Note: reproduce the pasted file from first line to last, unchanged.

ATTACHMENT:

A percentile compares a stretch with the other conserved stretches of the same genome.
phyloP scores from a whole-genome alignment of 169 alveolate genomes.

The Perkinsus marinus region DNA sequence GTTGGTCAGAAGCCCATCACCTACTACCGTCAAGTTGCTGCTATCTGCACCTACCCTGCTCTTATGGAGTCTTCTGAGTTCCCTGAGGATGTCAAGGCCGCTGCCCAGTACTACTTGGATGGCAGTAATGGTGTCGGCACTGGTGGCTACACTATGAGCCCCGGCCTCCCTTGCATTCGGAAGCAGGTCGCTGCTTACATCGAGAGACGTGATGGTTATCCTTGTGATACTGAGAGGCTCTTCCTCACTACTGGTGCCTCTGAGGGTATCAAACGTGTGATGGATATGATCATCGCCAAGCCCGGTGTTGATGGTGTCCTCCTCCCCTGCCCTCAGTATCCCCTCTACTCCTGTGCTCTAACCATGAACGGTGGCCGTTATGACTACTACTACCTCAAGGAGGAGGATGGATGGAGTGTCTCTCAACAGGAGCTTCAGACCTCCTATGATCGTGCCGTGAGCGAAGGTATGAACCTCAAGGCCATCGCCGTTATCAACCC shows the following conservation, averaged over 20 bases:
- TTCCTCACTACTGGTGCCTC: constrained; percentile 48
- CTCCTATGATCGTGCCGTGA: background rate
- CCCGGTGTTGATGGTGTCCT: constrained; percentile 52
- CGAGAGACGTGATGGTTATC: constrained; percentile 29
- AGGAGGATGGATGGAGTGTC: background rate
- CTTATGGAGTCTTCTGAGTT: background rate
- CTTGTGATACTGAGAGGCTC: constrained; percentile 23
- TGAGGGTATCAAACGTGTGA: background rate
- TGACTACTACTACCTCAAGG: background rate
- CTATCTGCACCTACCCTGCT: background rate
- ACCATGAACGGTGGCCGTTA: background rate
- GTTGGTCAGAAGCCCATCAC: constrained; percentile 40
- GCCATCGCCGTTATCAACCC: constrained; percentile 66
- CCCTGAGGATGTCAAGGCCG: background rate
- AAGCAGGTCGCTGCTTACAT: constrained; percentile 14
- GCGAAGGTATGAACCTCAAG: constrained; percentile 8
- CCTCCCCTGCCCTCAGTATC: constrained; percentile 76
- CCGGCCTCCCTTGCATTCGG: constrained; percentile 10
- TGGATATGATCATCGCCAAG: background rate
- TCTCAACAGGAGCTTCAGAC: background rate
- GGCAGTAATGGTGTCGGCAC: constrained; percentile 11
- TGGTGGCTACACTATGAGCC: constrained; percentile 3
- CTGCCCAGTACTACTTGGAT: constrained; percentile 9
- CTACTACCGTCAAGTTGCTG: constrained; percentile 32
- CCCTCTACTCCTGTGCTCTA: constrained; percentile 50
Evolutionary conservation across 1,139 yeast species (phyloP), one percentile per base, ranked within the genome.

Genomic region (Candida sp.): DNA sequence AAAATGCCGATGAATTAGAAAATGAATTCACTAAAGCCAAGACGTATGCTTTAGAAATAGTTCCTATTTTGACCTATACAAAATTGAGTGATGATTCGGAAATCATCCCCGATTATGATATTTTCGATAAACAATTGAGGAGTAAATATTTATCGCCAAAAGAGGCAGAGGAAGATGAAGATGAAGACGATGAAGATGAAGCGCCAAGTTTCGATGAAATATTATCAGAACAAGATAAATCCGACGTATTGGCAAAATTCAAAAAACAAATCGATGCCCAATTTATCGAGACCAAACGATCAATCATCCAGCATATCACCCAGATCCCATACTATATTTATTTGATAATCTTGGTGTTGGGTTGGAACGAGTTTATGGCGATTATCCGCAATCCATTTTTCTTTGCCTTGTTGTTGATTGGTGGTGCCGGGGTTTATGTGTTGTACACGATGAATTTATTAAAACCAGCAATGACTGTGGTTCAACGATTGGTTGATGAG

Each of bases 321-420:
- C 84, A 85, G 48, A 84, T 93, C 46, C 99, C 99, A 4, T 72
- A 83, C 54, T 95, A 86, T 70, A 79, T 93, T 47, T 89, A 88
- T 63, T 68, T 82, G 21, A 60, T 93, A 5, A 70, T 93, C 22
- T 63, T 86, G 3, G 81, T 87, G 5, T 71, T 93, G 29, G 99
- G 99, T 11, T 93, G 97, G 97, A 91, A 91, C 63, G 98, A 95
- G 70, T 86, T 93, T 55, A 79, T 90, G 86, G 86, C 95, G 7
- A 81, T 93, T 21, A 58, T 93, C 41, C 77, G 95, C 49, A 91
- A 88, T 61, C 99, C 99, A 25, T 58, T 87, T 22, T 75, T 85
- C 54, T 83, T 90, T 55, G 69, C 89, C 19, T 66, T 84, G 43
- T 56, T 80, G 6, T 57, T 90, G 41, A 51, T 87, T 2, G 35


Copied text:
A percentile compares a stretch with the other conserved stretches of the same genome.
phyloP scores from a whole-genome alignment of 169 alveolate genomes.

The Perkinsus marinus region DNA sequence GTTGGTCAGAAGCCCATCACCTACTACCGTCAAGTTGCTGCTATCTGCACCTACCCTGCTCTTATGGAGTCTTCTGAGTTCCCTGAGGATGTCAAGGCCGCTGCCCAGTACTACTTGGATGGCAGTAATGGTGTCGGCACTGGTGGCTACACTATGAGCCCCGGCCTCCCTTGCATTCGGAAGCAGGTCGCTGCTTACATCGAGAGACGTGATGGTTATCCTTGTGATACTGAGAGGCTCTTCCTCACTACTGGTGCCTCTGAGGGTATCAAACGTGTGATGGATATGATCATCGCCAAGCCCGGTGTTGATGGTGTCCTCCTCCCCTGCCCTCAGTATCCCCTCTACTCCTGTGCTCTAACCATGAACGGTGGCCGTTATGACTACTACTACCTCAAGGAGGAGGATGGATGGAGTGTCTCTCAACAGGAGCTTCAGACCTCCTATGATCGTGCCGTGAGCGAAGGTATGAACCTCAAGGCCATCGCCGTTATCAACCC shows the following conservation, averaged over 20 bases:
- TTCCTCACTACTGGTGCCTC: constrained; percentile 48
- CTCCTATGATCGTGCCGTGA: background rate
- CCCGGTGTTGATGGTGTCCT: constrained; percentile 52
- CGAGAGACGTGATGGTTATC: constrained; percentile 29
- AGGAGGATGGATGGAGTGTC: background rate
- CTTATGGAGTCTTCTGAGTT: background rate
- CTTGTGATACTGAGAGGCTC: constrained; percentile 23
- TGAGGGTATCAAACGTGTGA: background rate
- TGACTACTACTACCTCAAGG: background rate
- CTATCTGCACCTACCCTGCT: background rate
- ACCATGAACGGTGGCCGTTA: background rate
- GTTGGTCAGAAGCCCATCAC: constrained; percentile 40
- GCCATCGCCGTTATCAACCC: constrained; percentile 66
- CCCTGAGGATGTCAAGGCCG: background rate
- AAGCAGGTCGCTGCTTACAT: constrained; percentile 14
- GCGAAGGTATGAACCTCAAG: constrained; percentile 8
- CCTCCCCTGCCCTCAGTATC: constrained; percentile 76
- CCGGCCTCCCTTGCATTCGG: constrained; percentile 10
- TGGATATGATCATCGCCAAG: background rate
- TCTCAACAGGAGCTTCAGAC: background rate
- GGCAGTAATGGTGTCGGCAC: constrained; percentile 11
- TGGTGGCTACACTATGAGCC: constrained; percentile 3
- CTGCCCAGTACTACTTGGAT: constrained; percentile 9
- CTACTACCGTCAAGTTGCTG: constrained; percentile 32
- CCCTCTACTCCTGTGCTCTA: constrained; percentile 50
Evolutionary conservation across 1,139 yeast species (phyloP), one percentile per base, ranked within the genome.

Genomic region (Candida sp.): DNA sequence AAAATGCCGATGAATTAGAAAATGAATTCACTAAAGCCAAGACGTATGCTTTAGAAATAGTTCCTATTTTGACCTATACAAAATTGAGTGATGATTCGGAAATCATCCCCGATTATGATATTTTCGATAAACAATTGAGGAGTAAATATTTATCGCCAAAAGAGGCAGAGGAAGATGAAGATGAAGACGATGAAGATGAAGCGCCAAGTTTCGATGAAATATTATCAGAACAAGATAAATCCGACGTATTGGCAAAATTCAAAAAACAAATCGATGCCCAATTTATCGAGACCAAACGATCAATCATCCAGCATATCACCCAGATCCCATACTATATTTATTTGATAATCTTGGTGTTGGGTTGGAACGAGTTTATGGCGATTATCCGCAATCCATTTTTCTTTGCCTTGTTGTTGATTGGTGGTGCCGGGGTTTATGTGTTGTACACGATGAATTTATTAAAACCAGCAATGACTGTGGTTCAACGATTGGTTGATGAG

Each of bases 321-420:
- C 84, A 85, G 48, A 84, T 93, C 46, C 99, C 99, A 4, T 72
- A 83, C 54, T 95, A 86, T 70, A 79, T 93, T 47, T 89, A 88
- T 63, T 68, T 82, G 21, A 60, T 93, A 5, A 70, T 93, C 22
- T 63, T 86, G 3, G 81, T 87, G 5, T 71, T 93, G 29, G 99
- G 99, T 11, T 93, G 97, G 97, A 91, A 91, C 63, G 98, A 95
- G 70, T 86, T 93, T 55, A 79, T 90, G 86, G 86, C 95, G 7
- A 81, T 93, T 21, A 58, T 93, C 41, C 77, G 95, C 49, A 91
- A 88, T 61, C 99, C 99, A 25, T 58, T 87, T 22, T 75, T 85
- C 54, T 83, T 90, T 55, G 69, C 89, C 19, T 66, T 84, G 43
- T 56, T 80, G 6, T 57, T 90, G 41, A 51, T 87, T 2, G 35